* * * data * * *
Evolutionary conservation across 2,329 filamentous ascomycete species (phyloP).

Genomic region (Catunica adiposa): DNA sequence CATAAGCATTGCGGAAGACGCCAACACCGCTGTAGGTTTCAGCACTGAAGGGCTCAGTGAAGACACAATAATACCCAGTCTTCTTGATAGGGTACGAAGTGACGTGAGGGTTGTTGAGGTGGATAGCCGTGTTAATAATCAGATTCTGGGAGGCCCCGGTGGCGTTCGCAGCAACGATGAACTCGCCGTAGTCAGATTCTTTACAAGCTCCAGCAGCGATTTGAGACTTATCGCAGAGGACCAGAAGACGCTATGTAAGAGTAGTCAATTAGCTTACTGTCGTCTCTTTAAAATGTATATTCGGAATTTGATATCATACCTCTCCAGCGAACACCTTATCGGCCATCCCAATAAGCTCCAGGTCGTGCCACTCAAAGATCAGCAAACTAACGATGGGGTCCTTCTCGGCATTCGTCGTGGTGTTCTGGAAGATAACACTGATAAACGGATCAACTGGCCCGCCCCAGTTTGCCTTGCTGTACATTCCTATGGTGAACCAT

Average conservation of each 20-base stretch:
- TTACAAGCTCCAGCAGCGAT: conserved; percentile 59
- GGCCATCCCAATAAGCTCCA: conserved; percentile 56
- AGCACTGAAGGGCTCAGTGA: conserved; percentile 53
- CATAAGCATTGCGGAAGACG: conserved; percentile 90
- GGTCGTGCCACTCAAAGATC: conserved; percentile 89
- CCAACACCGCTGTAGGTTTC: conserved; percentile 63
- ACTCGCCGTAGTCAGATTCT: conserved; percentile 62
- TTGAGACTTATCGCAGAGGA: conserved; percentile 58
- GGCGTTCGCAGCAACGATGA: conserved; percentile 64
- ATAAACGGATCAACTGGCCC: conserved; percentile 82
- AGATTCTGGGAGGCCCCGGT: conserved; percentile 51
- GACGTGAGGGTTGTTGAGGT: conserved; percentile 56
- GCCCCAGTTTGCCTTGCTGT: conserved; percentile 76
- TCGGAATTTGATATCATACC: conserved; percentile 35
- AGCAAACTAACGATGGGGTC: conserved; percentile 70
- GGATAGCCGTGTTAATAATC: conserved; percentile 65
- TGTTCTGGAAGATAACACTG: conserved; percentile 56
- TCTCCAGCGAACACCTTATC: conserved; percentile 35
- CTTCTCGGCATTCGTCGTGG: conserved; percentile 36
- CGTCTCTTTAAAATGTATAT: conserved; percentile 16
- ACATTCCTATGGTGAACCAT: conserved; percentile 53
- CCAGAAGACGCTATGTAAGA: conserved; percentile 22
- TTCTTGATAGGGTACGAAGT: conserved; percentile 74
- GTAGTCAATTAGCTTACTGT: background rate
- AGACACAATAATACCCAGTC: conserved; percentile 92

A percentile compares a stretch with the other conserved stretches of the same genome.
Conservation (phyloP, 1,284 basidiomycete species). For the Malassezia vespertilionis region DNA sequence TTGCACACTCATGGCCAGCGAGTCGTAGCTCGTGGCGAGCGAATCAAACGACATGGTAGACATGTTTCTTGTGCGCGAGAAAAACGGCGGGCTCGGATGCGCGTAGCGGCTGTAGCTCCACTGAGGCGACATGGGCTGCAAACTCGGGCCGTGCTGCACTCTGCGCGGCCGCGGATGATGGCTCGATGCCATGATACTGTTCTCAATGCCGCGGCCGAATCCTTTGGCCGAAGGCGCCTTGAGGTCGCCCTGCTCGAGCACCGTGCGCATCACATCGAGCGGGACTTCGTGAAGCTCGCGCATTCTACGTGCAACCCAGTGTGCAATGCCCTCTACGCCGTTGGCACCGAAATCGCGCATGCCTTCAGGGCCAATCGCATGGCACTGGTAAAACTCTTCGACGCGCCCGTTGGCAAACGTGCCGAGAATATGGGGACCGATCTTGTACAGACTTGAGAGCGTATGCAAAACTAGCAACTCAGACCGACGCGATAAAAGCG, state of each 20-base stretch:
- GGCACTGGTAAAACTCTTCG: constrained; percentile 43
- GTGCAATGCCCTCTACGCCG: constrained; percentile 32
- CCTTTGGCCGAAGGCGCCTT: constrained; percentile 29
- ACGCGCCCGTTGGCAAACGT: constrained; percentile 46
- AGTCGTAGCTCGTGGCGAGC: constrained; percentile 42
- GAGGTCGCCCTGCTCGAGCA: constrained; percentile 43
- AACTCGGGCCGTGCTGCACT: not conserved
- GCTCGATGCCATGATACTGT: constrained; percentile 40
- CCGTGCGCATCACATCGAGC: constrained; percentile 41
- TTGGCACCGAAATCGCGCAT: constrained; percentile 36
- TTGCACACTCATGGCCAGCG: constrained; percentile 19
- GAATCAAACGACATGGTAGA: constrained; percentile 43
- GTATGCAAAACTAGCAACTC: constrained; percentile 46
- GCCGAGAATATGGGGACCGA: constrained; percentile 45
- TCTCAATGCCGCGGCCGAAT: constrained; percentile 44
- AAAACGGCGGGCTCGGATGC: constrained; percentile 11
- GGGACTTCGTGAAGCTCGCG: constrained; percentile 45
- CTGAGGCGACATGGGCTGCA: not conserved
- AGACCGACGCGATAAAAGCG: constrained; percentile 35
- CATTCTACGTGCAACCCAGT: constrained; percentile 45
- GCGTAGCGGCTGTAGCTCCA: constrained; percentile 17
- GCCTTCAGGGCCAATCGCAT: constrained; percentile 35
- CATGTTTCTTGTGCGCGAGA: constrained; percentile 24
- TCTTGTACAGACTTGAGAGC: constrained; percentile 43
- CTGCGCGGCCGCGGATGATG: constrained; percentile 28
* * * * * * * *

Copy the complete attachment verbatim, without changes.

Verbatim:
Evolutionary conservation across 2,329 filamentous ascomycete species (phyloP).

Genomic region (Catunica adiposa): DNA sequence CATAAGCATTGCGGAAGACGCCAACACCGCTGTAGGTTTCAGCACTGAAGGGCTCAGTGAAGACACAATAATACCCAGTCTTCTTGATAGGGTACGAAGTGACGTGAGGGTTGTTGAGGTGGATAGCCGTGTTAATAATCAGATTCTGGGAGGCCCCGGTGGCGTTCGCAGCAACGATGAACTCGCCGTAGTCAGATTCTTTACAAGCTCCAGCAGCGATTTGAGACTTATCGCAGAGGACCAGAAGACGCTATGTAAGAGTAGTCAATTAGCTTACTGTCGTCTCTTTAAAATGTATATTCGGAATTTGATATCATACCTCTCCAGCGAACACCTTATCGGCCATCCCAATAAGCTCCAGGTCGTGCCACTCAAAGATCAGCAAACTAACGATGGGGTCCTTCTCGGCATTCGTCGTGGTGTTCTGGAAGATAACACTGATAAACGGATCAACTGGCCCGCCCCAGTTTGCCTTGCTGTACATTCCTATGGTGAACCAT

Average conservation of each 20-base stretch:
- TTACAAGCTCCAGCAGCGAT: conserved; percentile 59
- GGCCATCCCAATAAGCTCCA: conserved; percentile 56
- AGCACTGAAGGGCTCAGTGA: conserved; percentile 53
- CATAAGCATTGCGGAAGACG: conserved; percentile 90
- GGTCGTGCCACTCAAAGATC: conserved; percentile 89
- CCAACACCGCTGTAGGTTTC: conserved; percentile 63
- ACTCGCCGTAGTCAGATTCT: conserved; percentile 62
- TTGAGACTTATCGCAGAGGA: conserved; percentile 58
- GGCGTTCGCAGCAACGATGA: conserved; percentile 64
- ATAAACGGATCAACTGGCCC: conserved; percentile 82
- AGATTCTGGGAGGCCCCGGT: conserved; percentile 51
- GACGTGAGGGTTGTTGAGGT: conserved; percentile 56
- GCCCCAGTTTGCCTTGCTGT: conserved; percentile 76
- TCGGAATTTGATATCATACC: conserved; percentile 35
- AGCAAACTAACGATGGGGTC: conserved; percentile 70
- GGATAGCCGTGTTAATAATC: conserved; percentile 65
- TGTTCTGGAAGATAACACTG: conserved; percentile 56
- TCTCCAGCGAACACCTTATC: conserved; percentile 35
- CTTCTCGGCATTCGTCGTGG: conserved; percentile 36
- CGTCTCTTTAAAATGTATAT: conserved; percentile 16
- ACATTCCTATGGTGAACCAT: conserved; percentile 53
- CCAGAAGACGCTATGTAAGA: conserved; percentile 22
- TTCTTGATAGGGTACGAAGT: conserved; percentile 74
- GTAGTCAATTAGCTTACTGT: background rate
- AGACACAATAATACCCAGTC: conserved; percentile 92

A percentile compares a stretch with the other conserved stretches of the same genome.
Conservation (phyloP, 1,284 basidiomycete species). For the Malassezia vespertilionis region DNA sequence TTGCACACTCATGGCCAGCGAGTCGTAGCTCGTGGCGAGCGAATCAAACGACATGGTAGACATGTTTCTTGTGCGCGAGAAAAACGGCGGGCTCGGATGCGCGTAGCGGCTGTAGCTCCACTGAGGCGACATGGGCTGCAAACTCGGGCCGTGCTGCACTCTGCGCGGCCGCGGATGATGGCTCGATGCCATGATACTGTTCTCAATGCCGCGGCCGAATCCTTTGGCCGAAGGCGCCTTGAGGTCGCCCTGCTCGAGCACCGTGCGCATCACATCGAGCGGGACTTCGTGAAGCTCGCGCATTCTACGTGCAACCCAGTGTGCAATGCCCTCTACGCCGTTGGCACCGAAATCGCGCATGCCTTCAGGGCCAATCGCATGGCACTGGTAAAACTCTTCGACGCGCCCGTTGGCAAACGTGCCGAGAATATGGGGACCGATCTTGTACAGACTTGAGAGCGTATGCAAAACTAGCAACTCAGACCGACGCGATAAAAGCG, state of each 20-base stretch:
- GGCACTGGTAAAACTCTTCG: constrained; percentile 43
- GTGCAATGCCCTCTACGCCG: constrained; percentile 32
- CCTTTGGCCGAAGGCGCCTT: constrained; percentile 29
- ACGCGCCCGTTGGCAAACGT: constrained; percentile 46
- AGTCGTAGCTCGTGGCGAGC: constrained; percentile 42
- GAGGTCGCCCTGCTCGAGCA: constrained; percentile 43
- AACTCGGGCCGTGCTGCACT: not conserved
- GCTCGATGCCATGATACTGT: constrained; percentile 40
- CCGTGCGCATCACATCGAGC: constrained; percentile 41
- TTGGCACCGAAATCGCGCAT: constrained; percentile 36
- TTGCACACTCATGGCCAGCG: constrained; percentile 19
- GAATCAAACGACATGGTAGA: constrained; percentile 43
- GTATGCAAAACTAGCAACTC: constrained; percentile 46
- GCCGAGAATATGGGGACCGA: constrained; percentile 45
- TCTCAATGCCGCGGCCGAAT: constrained; percentile 44
- AAAACGGCGGGCTCGGATGC: constrained; percentile 11
- GGGACTTCGTGAAGCTCGCG: constrained; percentile 45
- CTGAGGCGACATGGGCTGCA: not conserved
- AGACCGACGCGATAAAAGCG: constrained; percentile 35
- CATTCTACGTGCAACCCAGT: constrained; percentile 45
- GCGTAGCGGCTGTAGCTCCA: constrained; percentile 17
- GCCTTCAGGGCCAATCGCAT: constrained; percentile 35
- CATGTTTCTTGTGCGCGAGA: constrained; percentile 24
- TCTTGTACAGACTTGAGAGC: constrained; percentile 43
- CTGCGCGGCCGCGGATGATG: constrained; percentile 28